NOAO < NEWS < Press Release: Hiding in Plain Sight: Undergraduates Discover the Densest Galaxies Known

Fig 1: Two ultra-dense galaxies (insets) have been discovered orbiting larger host galaxies. The compact systems are thought to be the remnants of once normal galaxies that were swallowed by the host, a process that removed the fluffy outer parts of the systems, leaving the dense centers behind. Image credit: A. Romanowsky (SJSU), Subaru, Hubble Legacy Archive

Fig 2: Artist's depiction of the night sky as seen from a planet at the heart of an ultracompact galaxy. More than a million stars are visible with the naked eye, in contrast to the few thousand visible from Earth. Image credit: NASA, ESA, G. Bacon (STScI) and P. van Dokkum (Yale University)

Fig 3. Reconstructed spectrum of light from the ultracompact galaxies M59-UCD3, as seen by the SOAR telescope (top) and M85-HCC1, as seen by the Sloan Digital Sky Survey (bottom). Dark bands are the fingerprints of atoms and molecules in the atmospheres of the stars in the galaxy. These bands reveal the compositions and ages of the stars as well as the velocities of the galaxies.

Fig 4. Computer animated movie showing the formation of an ultra-dense galaxy: the giant host galaxy disrupts the smaller galaxy, removing its fluffy outer parts, and the dense center is left behind. The animation then zooms in to a possible embedded planet and supermassive black hole. Click for the full version. Credit: M. Sandoval, A. Romanowsky (SJSU).

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Dr. Aaron Romanowsky
Department of Physics and Astronomy
San José State University
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E-mail: aaron.romanowsky@sjsu.edu

NOAO: Hiding in Plain Sight: Undergraduates Discover the Densest Galaxies Known

Two undergraduates at San José State University have discovered two galaxies that are the densest known. Similar to ordinary globular star clusters but a hundred to a thousand times brighter, the new systems have properties intermediate in size and luminosity between galaxies and star clusters.

The first system discovered by the investigators, M59-UCD3, has a width two hundred times smaller than our own Milky Way Galaxy and a stellar density 10,000 times larger than that in the neighborhood of the Sun. For an observer in the core of M59-UCD3, the night sky would be a dazzling display, lit up by a million stars. The stellar density of the second system, M85-HCC1, is higher still: about a million times that of the Solar neighborhood. Both systems belong to the new class of galaxies known as ultracompact dwarfs (UCDs).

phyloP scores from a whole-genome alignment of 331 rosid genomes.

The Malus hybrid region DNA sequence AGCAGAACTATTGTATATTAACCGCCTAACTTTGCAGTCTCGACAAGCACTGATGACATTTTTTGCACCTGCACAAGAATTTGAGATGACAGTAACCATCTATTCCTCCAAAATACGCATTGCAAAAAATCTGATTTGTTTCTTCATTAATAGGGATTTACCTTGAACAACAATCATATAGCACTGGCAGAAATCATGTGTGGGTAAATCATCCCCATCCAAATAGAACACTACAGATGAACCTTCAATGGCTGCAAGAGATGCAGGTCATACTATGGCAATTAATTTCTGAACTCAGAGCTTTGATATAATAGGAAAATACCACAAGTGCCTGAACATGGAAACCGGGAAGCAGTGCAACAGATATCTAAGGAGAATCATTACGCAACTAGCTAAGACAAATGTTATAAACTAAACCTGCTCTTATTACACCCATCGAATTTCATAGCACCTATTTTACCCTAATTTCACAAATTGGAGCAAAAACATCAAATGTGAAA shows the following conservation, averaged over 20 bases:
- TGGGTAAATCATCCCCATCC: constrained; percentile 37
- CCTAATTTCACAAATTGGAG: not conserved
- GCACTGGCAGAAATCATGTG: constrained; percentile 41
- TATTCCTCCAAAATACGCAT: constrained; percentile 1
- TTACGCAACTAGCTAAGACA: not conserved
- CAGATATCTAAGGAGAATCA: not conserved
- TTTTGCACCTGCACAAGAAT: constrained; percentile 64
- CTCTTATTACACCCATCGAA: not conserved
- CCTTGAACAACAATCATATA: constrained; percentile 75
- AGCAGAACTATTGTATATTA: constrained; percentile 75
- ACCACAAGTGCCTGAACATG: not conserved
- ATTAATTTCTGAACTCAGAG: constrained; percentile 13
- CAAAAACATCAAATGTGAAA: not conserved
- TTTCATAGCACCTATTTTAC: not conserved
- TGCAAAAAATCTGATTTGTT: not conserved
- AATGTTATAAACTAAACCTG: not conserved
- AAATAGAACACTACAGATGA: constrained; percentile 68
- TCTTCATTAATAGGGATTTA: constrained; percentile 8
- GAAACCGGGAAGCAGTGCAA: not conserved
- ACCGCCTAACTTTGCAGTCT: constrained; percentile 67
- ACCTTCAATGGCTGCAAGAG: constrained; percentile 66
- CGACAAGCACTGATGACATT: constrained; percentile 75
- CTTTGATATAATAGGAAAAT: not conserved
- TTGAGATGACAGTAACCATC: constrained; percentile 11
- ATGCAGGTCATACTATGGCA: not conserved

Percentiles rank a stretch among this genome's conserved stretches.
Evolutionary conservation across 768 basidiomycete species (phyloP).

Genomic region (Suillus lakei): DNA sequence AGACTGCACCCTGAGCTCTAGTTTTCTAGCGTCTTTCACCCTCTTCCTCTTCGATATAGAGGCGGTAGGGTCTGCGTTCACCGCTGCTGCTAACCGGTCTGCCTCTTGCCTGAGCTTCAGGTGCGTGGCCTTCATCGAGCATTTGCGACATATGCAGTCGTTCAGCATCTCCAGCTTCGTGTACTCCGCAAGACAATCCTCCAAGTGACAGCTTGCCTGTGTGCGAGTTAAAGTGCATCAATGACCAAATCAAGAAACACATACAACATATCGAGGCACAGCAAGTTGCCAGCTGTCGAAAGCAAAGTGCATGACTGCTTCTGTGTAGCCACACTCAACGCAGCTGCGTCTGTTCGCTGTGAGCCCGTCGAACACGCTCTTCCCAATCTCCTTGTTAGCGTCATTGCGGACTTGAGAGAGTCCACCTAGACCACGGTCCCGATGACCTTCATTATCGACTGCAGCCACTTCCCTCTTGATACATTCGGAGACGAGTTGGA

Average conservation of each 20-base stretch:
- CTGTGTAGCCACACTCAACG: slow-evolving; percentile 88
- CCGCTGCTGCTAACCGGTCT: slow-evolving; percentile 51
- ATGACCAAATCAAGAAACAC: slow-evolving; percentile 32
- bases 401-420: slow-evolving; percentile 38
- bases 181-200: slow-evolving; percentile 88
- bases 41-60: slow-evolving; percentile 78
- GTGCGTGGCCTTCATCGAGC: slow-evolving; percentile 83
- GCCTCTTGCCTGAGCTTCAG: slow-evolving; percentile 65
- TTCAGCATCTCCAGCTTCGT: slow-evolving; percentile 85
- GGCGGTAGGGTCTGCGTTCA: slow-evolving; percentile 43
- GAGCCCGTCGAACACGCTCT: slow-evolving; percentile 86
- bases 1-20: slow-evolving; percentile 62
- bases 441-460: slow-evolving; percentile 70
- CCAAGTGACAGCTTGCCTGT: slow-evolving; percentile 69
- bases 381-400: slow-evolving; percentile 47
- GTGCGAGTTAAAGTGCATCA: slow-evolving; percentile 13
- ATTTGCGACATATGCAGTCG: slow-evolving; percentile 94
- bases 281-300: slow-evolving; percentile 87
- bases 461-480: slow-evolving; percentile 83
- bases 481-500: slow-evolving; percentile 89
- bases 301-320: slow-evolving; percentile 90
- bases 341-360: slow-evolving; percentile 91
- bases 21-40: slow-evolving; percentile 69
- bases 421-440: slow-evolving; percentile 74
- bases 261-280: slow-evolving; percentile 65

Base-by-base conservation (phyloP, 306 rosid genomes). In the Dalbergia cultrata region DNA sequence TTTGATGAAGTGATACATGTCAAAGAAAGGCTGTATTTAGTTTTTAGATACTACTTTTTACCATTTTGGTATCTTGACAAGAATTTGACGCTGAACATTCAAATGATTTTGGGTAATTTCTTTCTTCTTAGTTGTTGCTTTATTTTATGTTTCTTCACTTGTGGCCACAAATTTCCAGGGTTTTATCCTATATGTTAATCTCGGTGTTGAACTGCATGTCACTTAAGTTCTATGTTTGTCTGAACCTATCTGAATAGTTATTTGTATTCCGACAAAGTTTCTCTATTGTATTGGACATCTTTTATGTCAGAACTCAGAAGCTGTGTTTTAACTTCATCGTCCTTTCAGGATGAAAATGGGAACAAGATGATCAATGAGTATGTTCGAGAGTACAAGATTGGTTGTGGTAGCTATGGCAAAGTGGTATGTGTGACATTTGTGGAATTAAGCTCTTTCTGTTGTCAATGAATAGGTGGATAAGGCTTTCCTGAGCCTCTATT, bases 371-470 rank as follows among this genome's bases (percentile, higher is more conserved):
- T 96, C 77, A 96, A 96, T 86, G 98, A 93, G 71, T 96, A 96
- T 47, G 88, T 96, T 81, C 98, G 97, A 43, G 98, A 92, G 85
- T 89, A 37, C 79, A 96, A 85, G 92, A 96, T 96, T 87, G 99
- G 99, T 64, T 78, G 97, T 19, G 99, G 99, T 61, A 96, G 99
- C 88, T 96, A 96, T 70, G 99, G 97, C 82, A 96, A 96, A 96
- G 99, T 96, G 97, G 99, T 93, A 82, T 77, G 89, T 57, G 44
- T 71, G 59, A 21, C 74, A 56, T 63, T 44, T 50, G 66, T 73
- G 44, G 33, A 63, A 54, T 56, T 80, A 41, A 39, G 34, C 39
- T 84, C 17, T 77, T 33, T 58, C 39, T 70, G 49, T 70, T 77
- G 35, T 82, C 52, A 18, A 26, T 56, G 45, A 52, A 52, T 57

The study, led by undergraduates Michael Sandoval and Richard Vo, used imaging data from the Sloan Digital Sky Survey, the Subaru Telescope, and Hubble Space Telescope, as well as spectroscopy from the Goodman Spectrograph on the Southern Astrophysical Research Telescope (SOAR), located on the Cerro Tololo Inter-American Observatory site. The National Optical Astronomy Observatory (NOAO) is a SOAR partner. The SOAR spectrum was used to show that M59-UCD3 is associated with a larger host galaxy, M59, and to measure the age and elemental abundances of the galaxy’s stars.

“Ultracompact stellar systems like these are easy to find once you know what to look for. However, they were overlooked for decades because no one imagined such objects existed: they were hiding in plain sight”, said Richard Vo. “When we discovered one UCD serendipitously, we realized there must be others, and we set out to find them.”

The students were motivated by the idea that all it takes to initiate a discovery is a good idea, archival data, and dedication. The last element was critical, because the students worked on the project on their own time. Aaron Romanowsky, the faculty mentor and coauthor on the study, explained, “The combination of these elements and the use of national facilities for follow up spectroscopy is a great way to engage undergraduates in frontline astronomical research, especially for teaching universities like San José State that lack large research budgets and their own astronomical facilities.”

The nature and origins of UCDs are mysterious – are they the remnant nuclei of tidally stripped dwarf galaxies, merged stellar super-clusters, or genuine compact dwarf galaxies formed in the smallest peaks of primordial dark matter fluctuations?

Michael Sandoval favors the tidally stripped hypothesis. “One of the best clues is that some UCDs host overweight supermassive black holes. This suggests that UCDs were originally much bigger galaxies with normal supermassive black holes, whose fluffy outer parts were stripped away, leaving their dense centers behind. This is plausible because the known UCDs are found near massive galaxies that could have done the stripping.”

An additional line of evidence is the high abundance of heavy elements such as iron in UCDs. Because large galaxies are more efficient factories to make these metals, a high metal content may indicate that the galaxy used to be much larger.

To test this hypothesis, the team will investigate the motions of stars in the center of M59-UCD3 to look for a supermassive black hole. They are also on the hunt for more UCDs, to understand how commonly they occur and how diverse they are.

Reference:

“Hiding in plain sight: record-breaking compact stellar systems in the Sloan Digital Sky Survey,” Michael A. Sandoval, Richard P. Vo, Aaron J. Romanowsky et al. 2015, Astrophysical Journal Letters, 808, L32. (Preprint: http://arxiv.org/abs/1506.08828)

NOAO is operated by Association of Universities for Research in Astronomy Inc. (AURA) under a cooperative agreement with the National Science Foundation.

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